Taliban Attacks Show Shift In Tactics In Afghanistan

Aaron Turpen - Author

Dec. 14 2014, Updated 10:52 a.m. ET

Two days of multiple Taliban attacks in Afghanistan have left two American soldiers, an Afghani official, and 18 others dead, as the Taliban shifts tactics during the coalition’s withdrawal. The attacks, which took place Friday and Saturday, were claimed by the Taliban as their own, officials in Afghanistan report.

The Taliban attack began Friday, when a bomb explosion rocked a convoy of North American Treaty Organization (NATO) International Security Assistants Force (ISAF) troops in Eastern Afghanistan, killing two American soldiers, CNN confirms. The Taliban claimed responsibility for the attack, with spokesman Zabuillah Mujahid tweeting that the convoy had been targeted specifically.

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Saturday morning, 12 Afghan civilians were clearing mines in southern Helmand province when another Taliban attack took their lives. The Afghanis were defusing tank mines set by the Taliban between Shorabak and Nad Ali. Afghan security forces responded and killed three militants, and arrested four more. The Taliban claims that those killed were soldiers, not civilians clearing mines.

Finally, gunmen in Kabul killed the head of the Afghan Supreme Court on Saturday morning. The Kabul police confirmed the Taliban attack and the death of Atiquallah Raufi. That afternoon, Taliban tactics continued, as a suicide bomber targeted a bus carrying Afghan National Army personnel near Kabul. Bystanders report at least six dead and 18 wounded from that attack, while the Taliban claimed responsibility for that attack.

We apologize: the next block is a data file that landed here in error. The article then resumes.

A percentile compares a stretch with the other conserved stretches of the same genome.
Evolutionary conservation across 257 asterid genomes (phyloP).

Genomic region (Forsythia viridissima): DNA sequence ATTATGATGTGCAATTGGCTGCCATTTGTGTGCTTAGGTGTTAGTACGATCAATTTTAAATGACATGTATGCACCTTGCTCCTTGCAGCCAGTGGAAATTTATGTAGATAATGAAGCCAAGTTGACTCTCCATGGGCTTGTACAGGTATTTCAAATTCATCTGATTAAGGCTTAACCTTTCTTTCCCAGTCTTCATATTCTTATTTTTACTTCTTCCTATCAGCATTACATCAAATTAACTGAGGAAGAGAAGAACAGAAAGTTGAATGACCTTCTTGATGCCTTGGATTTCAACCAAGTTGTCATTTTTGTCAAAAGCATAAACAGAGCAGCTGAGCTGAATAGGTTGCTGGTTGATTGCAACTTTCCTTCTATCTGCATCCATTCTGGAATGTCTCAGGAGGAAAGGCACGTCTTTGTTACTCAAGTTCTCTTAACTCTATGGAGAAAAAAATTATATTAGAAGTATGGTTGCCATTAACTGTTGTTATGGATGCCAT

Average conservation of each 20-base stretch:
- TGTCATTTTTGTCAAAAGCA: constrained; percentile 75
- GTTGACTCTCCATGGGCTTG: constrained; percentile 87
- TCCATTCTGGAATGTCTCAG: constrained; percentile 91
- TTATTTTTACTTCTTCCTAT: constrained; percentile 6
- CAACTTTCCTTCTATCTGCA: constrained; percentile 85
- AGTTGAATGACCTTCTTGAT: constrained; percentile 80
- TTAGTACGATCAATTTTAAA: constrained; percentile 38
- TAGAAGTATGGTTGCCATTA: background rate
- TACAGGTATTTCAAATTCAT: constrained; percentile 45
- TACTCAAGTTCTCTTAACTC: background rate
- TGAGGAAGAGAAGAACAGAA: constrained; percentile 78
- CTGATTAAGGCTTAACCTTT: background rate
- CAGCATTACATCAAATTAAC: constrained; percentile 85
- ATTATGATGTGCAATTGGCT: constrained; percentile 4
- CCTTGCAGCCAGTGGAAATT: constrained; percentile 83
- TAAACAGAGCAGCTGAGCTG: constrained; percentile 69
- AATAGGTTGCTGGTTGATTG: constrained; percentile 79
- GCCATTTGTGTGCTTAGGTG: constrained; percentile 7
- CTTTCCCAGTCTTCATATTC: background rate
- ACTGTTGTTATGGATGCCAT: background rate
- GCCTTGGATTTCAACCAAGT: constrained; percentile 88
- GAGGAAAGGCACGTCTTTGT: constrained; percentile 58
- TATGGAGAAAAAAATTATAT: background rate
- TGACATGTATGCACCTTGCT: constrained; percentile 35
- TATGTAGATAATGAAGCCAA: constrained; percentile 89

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That last claim is the one which shows a change in Taliban attack strategy. Mujahid, who penned the email claiming the bus attack as their own, said that the Taliban would be stepping up attacks on foreign and Afghani forces going forward, reports the New York Times. Typically, violence in Afghanistan slows during the colder months, but this has been a much more violent fall than usual, the NYT continues.

These attacks follow on two deadly attacks earlier this week in Kabul, reports the Long War Journal.

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“The Taliban will continue its attacks targeting foreign invaders and their Afghan slaves.”

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The quote above comes from Mujahid, whose email says that the Taliban attacks will not be limited to military personnel, but will also target “media outlets” who are “motivating people towards vulgarity.”

NATO coalition withdrawals are underway, with the plan being to leave about 11,000 U.S. troops behind through 2015, lowering that number to 5,500 in 2016 and withdrawing to only a small advisory force in Kabul in 2017. This plan could change, as Taliban attacks in Afghanistan make it clear that the shaky Afghani government may not be ready to go it alone.


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